- Algae and Other Stuff - Hey Guys, great website.  I had a question concerning new life in my tank.  I have a 12 gallon SW tank that I've had for one year now, and its been a happy year (knock on wood).  I have good purple algae coloration on much of my live rock, but lately a few new things have pooped up.  There are small red bubbles, many with yellow tips forming on the purple algae, and some small red spot forming on other parts of the rocks.  A darker, almost oily looking, purple spot has grown over some of the rock. <That all sounds like BGA to me - Cyanobacteria. Read here: http://www.wetwebmedia.com/bluegralgae.htm > There are also some very skinny, brittle white tubes with strings coming out of them, that can reel in the strings at times. <That is probably a Serpulid worm. See here: http://www.wetwebmedia.com/polychaetes.htm > Lastly, there is a see thru tube shaped item, that looks like a long tube filled balloon, that is emersed in the rock, could this be an air bubble? <Not sure.> Its almost metallic, very strange. <Could be Valonia, bubble algae. See here: http://www.wetwebmedia.com/greenalg.htm> Anyways, I was wondering if any of these new "friends" were bad for my tank. <I think mostly good. I wouldn't worry about anything but the algae. The Valonia, if that's what it is can get out of hand if it's removed carelessly, the BGA can also get out of hand, can usually be addressed with improved circulation.> I do 1/4 water changes weekly.  Thanks a lot, Sincerely Jon <Cheers, J -- >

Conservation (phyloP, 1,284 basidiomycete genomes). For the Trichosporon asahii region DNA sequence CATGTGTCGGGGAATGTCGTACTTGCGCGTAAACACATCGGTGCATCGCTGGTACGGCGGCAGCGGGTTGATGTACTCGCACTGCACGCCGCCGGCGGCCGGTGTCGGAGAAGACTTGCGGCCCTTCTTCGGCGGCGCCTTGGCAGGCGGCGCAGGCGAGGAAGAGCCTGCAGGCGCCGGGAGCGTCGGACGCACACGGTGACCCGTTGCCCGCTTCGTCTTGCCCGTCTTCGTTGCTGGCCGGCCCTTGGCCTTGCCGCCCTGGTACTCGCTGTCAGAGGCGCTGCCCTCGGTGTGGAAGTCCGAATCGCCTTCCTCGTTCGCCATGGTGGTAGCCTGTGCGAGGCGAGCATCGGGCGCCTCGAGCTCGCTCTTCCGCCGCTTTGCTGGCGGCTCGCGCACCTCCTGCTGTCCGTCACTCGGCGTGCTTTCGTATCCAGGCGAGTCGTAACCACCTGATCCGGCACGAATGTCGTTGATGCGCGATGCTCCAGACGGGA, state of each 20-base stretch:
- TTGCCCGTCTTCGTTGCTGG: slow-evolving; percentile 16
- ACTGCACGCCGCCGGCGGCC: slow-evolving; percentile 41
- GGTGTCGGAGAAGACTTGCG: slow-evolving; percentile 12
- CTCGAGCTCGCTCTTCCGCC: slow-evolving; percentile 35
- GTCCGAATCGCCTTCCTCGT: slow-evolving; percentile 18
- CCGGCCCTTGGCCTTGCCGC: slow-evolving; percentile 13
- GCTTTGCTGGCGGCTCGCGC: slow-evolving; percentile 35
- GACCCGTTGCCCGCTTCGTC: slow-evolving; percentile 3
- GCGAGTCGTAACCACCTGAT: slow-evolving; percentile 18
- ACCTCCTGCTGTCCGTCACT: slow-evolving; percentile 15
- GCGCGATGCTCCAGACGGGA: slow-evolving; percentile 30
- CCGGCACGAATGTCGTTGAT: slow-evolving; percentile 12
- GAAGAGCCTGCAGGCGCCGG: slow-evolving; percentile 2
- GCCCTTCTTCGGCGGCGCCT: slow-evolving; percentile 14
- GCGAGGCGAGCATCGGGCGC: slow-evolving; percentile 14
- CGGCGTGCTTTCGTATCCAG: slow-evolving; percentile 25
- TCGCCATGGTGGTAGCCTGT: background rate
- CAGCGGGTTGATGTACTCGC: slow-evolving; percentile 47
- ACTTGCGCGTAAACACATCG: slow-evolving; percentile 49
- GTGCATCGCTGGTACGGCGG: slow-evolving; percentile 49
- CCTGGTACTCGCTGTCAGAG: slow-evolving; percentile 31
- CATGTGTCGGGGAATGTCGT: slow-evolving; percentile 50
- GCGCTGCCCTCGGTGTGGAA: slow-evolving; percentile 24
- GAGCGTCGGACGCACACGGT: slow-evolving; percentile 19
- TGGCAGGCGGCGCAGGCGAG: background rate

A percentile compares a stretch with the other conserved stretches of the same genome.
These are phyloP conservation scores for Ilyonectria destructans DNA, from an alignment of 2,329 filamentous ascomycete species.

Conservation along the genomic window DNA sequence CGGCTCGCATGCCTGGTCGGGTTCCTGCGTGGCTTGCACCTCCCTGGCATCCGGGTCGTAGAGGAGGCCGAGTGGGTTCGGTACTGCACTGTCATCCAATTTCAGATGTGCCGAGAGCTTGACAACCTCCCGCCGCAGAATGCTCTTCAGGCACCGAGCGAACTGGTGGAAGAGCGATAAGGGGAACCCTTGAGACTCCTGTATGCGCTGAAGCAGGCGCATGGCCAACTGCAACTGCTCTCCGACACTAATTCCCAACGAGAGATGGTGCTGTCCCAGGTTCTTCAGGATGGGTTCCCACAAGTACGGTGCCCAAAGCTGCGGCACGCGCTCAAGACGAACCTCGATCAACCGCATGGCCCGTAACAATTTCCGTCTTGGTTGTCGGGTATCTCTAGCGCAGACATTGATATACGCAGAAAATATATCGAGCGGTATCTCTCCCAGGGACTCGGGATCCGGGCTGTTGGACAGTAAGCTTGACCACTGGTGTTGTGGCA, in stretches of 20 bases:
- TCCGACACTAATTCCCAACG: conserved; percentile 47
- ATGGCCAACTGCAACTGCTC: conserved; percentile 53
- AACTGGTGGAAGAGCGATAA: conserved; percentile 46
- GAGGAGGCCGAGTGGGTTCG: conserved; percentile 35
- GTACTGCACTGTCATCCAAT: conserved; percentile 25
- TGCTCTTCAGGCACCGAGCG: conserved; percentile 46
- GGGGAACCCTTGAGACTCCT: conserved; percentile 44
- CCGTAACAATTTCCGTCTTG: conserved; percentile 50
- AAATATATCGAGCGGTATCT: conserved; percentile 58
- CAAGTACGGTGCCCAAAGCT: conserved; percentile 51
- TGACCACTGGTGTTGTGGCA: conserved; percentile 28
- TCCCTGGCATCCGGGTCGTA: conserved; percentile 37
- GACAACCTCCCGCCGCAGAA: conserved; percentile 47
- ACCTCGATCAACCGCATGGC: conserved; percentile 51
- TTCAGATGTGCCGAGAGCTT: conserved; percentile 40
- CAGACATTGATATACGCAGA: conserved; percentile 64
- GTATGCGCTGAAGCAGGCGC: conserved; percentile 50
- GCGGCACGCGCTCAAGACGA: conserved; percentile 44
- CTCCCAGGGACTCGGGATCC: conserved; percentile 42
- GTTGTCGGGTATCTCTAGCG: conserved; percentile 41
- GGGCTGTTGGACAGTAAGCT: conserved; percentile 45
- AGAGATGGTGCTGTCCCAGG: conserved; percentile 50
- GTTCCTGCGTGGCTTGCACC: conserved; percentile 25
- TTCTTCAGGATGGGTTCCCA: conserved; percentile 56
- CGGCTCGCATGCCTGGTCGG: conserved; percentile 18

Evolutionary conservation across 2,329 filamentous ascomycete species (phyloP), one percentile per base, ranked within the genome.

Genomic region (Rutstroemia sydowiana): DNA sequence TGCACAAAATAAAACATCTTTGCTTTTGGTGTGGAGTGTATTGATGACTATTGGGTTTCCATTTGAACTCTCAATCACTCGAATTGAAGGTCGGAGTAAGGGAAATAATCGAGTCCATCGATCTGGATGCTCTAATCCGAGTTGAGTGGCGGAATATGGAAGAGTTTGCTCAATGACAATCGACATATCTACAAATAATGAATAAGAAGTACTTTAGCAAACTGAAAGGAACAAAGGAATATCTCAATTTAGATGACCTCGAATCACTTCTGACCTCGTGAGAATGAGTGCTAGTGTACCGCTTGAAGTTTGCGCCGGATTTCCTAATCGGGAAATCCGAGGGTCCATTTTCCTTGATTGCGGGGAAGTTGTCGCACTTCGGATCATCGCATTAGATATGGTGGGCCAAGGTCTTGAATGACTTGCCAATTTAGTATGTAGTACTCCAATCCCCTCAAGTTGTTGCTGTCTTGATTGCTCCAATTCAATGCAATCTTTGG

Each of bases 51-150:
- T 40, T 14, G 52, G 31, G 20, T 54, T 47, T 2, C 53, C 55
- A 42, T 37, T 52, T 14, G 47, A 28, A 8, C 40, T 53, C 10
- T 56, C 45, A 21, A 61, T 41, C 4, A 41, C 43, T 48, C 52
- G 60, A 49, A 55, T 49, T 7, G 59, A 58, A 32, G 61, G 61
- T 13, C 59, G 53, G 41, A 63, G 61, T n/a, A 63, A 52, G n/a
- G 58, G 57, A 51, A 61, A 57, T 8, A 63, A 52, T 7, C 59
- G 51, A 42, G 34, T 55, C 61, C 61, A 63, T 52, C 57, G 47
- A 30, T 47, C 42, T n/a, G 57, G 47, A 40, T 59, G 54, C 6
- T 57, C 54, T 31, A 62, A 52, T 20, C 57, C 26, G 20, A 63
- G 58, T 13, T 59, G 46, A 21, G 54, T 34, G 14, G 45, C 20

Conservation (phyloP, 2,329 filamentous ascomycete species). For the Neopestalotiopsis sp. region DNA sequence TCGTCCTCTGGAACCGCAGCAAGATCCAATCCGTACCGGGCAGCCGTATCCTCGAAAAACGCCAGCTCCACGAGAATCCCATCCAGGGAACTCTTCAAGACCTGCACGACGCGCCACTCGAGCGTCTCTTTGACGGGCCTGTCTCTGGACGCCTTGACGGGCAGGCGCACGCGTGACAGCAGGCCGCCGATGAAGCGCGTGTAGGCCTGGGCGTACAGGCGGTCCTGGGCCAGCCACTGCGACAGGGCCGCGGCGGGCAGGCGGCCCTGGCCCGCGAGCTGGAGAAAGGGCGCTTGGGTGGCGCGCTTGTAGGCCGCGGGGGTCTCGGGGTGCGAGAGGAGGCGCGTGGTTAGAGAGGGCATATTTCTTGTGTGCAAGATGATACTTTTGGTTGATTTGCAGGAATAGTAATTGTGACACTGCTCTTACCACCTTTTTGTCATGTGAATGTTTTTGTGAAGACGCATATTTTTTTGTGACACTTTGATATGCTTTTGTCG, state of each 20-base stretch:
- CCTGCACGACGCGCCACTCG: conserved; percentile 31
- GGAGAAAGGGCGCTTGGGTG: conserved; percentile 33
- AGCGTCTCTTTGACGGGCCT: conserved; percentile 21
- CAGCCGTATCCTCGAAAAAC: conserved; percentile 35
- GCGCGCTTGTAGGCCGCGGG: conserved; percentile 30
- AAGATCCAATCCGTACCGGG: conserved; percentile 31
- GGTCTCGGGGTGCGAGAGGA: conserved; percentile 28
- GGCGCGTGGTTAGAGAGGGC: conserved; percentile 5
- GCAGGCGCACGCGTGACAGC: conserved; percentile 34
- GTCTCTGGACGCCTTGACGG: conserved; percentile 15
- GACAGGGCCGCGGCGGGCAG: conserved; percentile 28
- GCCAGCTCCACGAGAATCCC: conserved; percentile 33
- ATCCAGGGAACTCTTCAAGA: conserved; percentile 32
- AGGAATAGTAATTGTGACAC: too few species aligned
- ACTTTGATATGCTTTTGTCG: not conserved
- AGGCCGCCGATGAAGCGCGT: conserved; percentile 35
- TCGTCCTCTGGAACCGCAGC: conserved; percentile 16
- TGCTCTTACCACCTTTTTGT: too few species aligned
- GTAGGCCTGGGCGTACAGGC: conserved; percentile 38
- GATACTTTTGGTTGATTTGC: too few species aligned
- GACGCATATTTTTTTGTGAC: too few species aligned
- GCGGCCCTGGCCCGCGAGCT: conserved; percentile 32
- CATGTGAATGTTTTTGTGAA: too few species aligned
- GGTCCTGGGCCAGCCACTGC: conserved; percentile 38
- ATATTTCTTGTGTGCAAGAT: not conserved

-Live Rock Hitchhiker's!- Hello Saltwater Gurus, I have a 4 month old 120gallon Reef tank, I have been very slow adding inhabitants, and have been amazed by the flora and fauna appearing on the live rock.<And it will only get better!> I have two ID questions, and 1 general question.  I will start with the general question. I have a 20 gallon refugium which, after the addition of Chaetomorpha, has controlled the phosphate issues in my setup. <Excellent, Chaetomorpha is my favorite macro.> The Chaetomorpha has grown exponentially, and I have already harvested a bunch to remove the nutrients from circulation, and the algae has almost grown completely back filling a third of the refugium.  The algae is a completely amazing source of copepods (I am pretty sure they are) which are to numerous to count in the refugium, and they have made it into the main tank and are reaching large populations. <Mmm... fish food...> I only have two Ocellaris clownfish and one Bubbletip anemone, and the clownfish show no interest in eating the copepods.  Is there a danger in an unchecked copepod population? <Should it get too large to sustain itself, it will crash out. No worries for the tank though.> What type of fish would like to eat these copepods? <The first fish that comes to mind is a mandarin dragonet, which you should be able to sustain very well (you may have to start feeding the 'fuge to really crank out the bugs though). Six and eight line wrasses are pretty good pod chompers as well.> Now, the two ID questions. There is a "hitchhiker" anemone that resides directly next to the spot my BTA has chosen for itself.  It is about 1 inch in length with spindly arms and a translucent body.  I have attached two pictures which are the best I could get.  I believe this may be an Aiptasia.  If this is the case, it is the lone Aiptasia that I can find in the tank.  Do I need to destroy this small anemone now? <YES> Or is it possible that it will not become a nuisance with adequate nutrient export? <In theory yes, in practice, no.> If it stays single, then I would like to keep it. <I would play the odds and exterminate it, it's not worth having the other inhabitants suffer in the future.> Next, there is an animal that has grown on the live rock that appears to be either a corallimorph or some form of anemone.  It is a "carpet" of tiny polyps that are less than 1/8" each, but the entire colony is about 5 inches across.  It has grown in an awkward place to get pictures, but here is the best one I could get, with the colony pointed to...any idea what this is? The polyps have not increased in size, but the area covered by the colony is growing, so I do not believe it is a carpet anemone. <Well, it's not an anemone, and does not appear to be a soft coral. Although its impossible to tell exactly what it is from the picture, I think it's safe to say that it's some type of stony coral. It appears that most of the colony died in transit and the growing part was the only part left alive. Could you get a clearer picture?> Thank you in advance for your time. <I hope this helps! -Kevin>